The article explains how to trap wild quail in northwest Missouri in the early 20th century. Here's a quote from the article.
"Years ago when there was lots of hazel brush along the skirts of timber, there were many flocks of quail, sometimes as many as two dozen in a bevy."
I've heard of people trapping quail before, but I've never heard of a "bevy." According to the Webster's Dictionary, a "bevy" is a group of animals and especially quail. In other words, a covey. A covey of two dozen birds. That's a big covey. I wonder why? The answer might be in the quote above.
"Years ago when there was lots of hazel brush along the skirts of timber...."
I highlighted "lots" to make a point.
Even back in 1912 people recognized the importance of shrubby cover and lots of it for bobwhites. Hunters knew this is where the birds would hang out to avoid predators and hunters and to seek shelter from cold weather. So why do we struggle so much today with creating good shrubby cover for bobwhites?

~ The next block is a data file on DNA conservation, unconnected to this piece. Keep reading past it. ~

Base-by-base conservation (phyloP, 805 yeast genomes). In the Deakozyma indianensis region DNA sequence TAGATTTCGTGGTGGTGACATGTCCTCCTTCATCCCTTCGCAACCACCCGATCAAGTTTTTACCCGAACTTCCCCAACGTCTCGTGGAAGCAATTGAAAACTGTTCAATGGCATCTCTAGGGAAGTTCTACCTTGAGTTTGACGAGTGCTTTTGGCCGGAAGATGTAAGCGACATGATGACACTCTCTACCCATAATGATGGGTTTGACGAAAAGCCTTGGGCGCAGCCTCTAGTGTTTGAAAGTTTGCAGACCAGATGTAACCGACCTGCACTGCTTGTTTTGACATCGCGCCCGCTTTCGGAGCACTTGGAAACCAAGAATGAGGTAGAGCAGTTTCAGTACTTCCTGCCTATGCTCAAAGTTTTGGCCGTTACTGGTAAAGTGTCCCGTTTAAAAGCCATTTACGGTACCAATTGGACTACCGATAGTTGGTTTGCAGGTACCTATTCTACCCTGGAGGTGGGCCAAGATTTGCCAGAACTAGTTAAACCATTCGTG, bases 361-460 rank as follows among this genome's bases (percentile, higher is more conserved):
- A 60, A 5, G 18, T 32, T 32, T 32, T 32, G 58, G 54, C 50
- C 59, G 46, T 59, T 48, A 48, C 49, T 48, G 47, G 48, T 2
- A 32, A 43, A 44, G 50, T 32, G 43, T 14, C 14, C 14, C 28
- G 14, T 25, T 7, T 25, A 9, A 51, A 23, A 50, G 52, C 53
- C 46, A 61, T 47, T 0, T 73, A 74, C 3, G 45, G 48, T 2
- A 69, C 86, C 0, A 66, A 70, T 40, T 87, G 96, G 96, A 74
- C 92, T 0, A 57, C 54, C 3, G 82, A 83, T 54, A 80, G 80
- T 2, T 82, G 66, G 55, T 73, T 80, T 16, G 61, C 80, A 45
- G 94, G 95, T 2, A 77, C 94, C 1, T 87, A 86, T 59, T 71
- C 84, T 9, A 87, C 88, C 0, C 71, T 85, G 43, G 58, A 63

The best examples of good shrubby occur on Quail Emphasis Areas and places where grassland bird (prairie chicken) management is occurring.
The next time you drive down the road to your farm, take a look at your neighbors' farms. Do you see much shrubby cover? Now take a look at your farm where you are actively managing for bobwhites. See much shrubby cover? Probably not, unless you live in Texas, Oklahoma and parts of Kansas where the climate and native plant community can still provide ideal habitat conditions for bobwhites.
Last week, I spent a couple days in northwest Missouri. On the way home I looked across the landscape. I saw lots of trees, but not many shrub thickets. There's probably not many "bevys" in places that lack shrubby cover. Make some more shrubby cover if you want more bevys of quail.